• Warlock’s Curse, otherwise known as Proof That You Are a Striker, is a scaling damage kicker. As a minor action (which means you’re mostly not doing this more than once per round), you can curse the enemy nearest to you. There are ways to curse more than one enemy, or more distant enemies, but that usually takes a magic item or an encounter or daily power, and it’s not common even then. Anyway, each Pact gives you a tasty treat whenever an enemy that you cursed dies. That effect, called the Pact Boon, carries a large chunk of each Pact’s flavor.
    • As a result, the warlock hastur keep moving, making a new enemy be the closest, so that no enemies accidentally meet their demise while uncursed and thus deny them their tasty treat.

So about those Pacts and Pact Boons. Non-human warlocks have no choice in their at-wills, as one is Eldritch Blast and the other is decided by their Pact. This really narrowed options for content expansion, and I’m inclined to conclude that Eldritch Blast isn’t so much a class feature as a barely-concealed restriction.

The Fey Boon is a short-range teleport, and its at-will makes the caster invisible to the target – a nice, if limited, defensive combination, since your Curse strongly encourages you to make that target the nearest enemy. The Pact as a whole treats Charisma as the primary stat (attack math) and Intelligence as the secondary (occasional effect math).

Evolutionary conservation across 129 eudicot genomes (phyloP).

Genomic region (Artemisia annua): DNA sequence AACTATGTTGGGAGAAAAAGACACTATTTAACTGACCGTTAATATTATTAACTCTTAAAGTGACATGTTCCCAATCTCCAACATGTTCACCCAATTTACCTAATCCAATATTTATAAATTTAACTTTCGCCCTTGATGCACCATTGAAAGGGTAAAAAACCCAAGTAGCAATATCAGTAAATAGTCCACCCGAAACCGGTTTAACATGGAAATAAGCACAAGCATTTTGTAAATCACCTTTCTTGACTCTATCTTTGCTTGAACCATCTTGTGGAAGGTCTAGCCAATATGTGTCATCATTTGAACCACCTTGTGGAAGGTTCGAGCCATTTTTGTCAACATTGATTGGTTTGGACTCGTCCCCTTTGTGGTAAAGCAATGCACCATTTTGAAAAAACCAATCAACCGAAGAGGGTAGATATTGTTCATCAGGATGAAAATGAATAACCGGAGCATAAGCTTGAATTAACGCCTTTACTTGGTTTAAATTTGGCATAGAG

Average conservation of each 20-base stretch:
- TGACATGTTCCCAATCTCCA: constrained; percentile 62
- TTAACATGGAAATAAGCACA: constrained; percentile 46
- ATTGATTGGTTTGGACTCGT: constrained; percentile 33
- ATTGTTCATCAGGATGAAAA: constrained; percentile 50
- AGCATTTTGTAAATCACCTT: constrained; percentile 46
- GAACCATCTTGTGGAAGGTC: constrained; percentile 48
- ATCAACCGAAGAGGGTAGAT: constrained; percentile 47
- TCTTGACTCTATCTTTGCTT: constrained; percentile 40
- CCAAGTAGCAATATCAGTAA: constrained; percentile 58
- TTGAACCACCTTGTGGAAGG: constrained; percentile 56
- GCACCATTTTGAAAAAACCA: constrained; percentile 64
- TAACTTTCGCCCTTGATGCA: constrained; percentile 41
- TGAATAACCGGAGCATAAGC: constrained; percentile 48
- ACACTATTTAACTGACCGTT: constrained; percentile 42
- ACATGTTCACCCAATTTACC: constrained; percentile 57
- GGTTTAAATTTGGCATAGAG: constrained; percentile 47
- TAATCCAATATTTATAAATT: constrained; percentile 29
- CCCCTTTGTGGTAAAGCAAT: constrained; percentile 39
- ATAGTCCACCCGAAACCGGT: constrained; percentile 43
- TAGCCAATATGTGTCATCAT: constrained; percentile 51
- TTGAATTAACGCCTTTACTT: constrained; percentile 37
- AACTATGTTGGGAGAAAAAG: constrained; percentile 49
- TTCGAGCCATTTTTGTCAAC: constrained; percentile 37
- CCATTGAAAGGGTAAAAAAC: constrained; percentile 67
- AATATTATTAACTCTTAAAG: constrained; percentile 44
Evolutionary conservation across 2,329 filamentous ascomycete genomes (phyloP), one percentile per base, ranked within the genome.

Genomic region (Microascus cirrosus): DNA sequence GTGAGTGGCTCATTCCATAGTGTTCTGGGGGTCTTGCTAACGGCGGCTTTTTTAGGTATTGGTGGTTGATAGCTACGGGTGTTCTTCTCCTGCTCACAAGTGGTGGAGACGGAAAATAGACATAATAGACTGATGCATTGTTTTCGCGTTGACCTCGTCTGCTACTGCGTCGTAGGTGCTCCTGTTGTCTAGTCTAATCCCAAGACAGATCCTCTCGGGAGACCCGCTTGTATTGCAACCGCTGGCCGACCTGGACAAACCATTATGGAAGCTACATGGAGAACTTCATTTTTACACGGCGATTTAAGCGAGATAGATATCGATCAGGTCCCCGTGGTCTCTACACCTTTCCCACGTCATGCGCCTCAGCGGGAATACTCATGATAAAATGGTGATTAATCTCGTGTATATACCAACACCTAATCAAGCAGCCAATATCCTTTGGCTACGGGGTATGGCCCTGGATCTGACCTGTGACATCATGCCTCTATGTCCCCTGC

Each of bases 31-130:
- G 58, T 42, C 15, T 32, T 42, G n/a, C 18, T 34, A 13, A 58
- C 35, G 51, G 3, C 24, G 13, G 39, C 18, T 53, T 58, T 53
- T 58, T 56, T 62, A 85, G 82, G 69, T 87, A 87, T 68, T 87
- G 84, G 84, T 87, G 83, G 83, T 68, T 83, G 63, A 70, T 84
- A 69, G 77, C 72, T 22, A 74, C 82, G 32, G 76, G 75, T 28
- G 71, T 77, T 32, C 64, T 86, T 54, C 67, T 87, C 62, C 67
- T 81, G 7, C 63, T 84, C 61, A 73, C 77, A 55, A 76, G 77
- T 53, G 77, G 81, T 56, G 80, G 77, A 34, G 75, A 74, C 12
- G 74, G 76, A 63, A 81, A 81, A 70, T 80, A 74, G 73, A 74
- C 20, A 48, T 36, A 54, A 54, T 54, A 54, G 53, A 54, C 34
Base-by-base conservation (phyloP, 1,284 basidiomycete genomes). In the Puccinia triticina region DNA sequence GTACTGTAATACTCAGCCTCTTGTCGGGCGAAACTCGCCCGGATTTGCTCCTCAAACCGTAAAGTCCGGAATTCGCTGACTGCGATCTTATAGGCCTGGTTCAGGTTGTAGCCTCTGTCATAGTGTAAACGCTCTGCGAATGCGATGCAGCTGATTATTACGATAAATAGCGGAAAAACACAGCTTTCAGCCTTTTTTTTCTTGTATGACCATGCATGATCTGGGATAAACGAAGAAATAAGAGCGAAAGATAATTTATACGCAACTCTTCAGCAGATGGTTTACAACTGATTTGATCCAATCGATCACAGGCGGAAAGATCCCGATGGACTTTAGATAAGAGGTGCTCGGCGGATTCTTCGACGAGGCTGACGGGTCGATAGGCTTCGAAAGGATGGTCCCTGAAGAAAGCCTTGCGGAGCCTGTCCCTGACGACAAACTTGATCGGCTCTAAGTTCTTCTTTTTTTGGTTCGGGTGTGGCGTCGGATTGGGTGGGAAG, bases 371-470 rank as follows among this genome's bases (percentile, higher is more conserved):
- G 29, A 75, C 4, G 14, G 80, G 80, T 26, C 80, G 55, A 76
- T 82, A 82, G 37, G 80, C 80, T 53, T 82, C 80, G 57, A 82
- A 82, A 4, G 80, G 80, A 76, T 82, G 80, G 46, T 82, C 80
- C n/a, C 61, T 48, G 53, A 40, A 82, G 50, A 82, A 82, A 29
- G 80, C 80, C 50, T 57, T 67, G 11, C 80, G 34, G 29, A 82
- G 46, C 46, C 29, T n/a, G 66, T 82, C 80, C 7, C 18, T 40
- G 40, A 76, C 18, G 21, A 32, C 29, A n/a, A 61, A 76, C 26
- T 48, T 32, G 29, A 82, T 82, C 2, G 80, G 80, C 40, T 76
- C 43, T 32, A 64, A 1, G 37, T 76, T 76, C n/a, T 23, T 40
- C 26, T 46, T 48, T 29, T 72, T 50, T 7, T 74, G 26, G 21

The Infernal Boon is a pile of temporary hit points, and its at-will punishes the target if the caster takes damage from any source. It’s a very nice risk/reward mechanic, though the punishment is such that you might prefer it as dissuasion than actual damage output – a squishy class that wants to get hit needs to think carefully. The devil in Dis detail is that the Infernal Pact uses Constitution as its primary stat and Intelligence as the secondary, witch (yeah, I just did that. On purpose. Because there is no pit of Hell I will not descend to for the sake of puns) means they can’t get much mileage out of crossing into Fey Pact powers.

The Star Boon, or Fate of the Void (great name! kinda wish it meant something), gives you a stacking, untyped bonus to a d20 roll you make before the end of your next turn. Here’s a hint: use it on an attack roll. Unless you’re running close to death from ongoing effects that saving throws can end, attack rolls are the only thing that can set up a positive feedback loop of murder and attack bonus. The Star Pact’s at-will is fun to use, as it punishes enemies for thinking about getting closer to you, but again the damage isn’t enough to be all that scary. It wants you to create a kiting cycle, but if the enemy closes with you, or if you have the temerity to miss once, you don’t have a good way out of that. But it’s the ability score situation with the Star Pact that makes mi-go, “What in the name of the Mad Arab, Abdul Alhazred, were they contemplating?”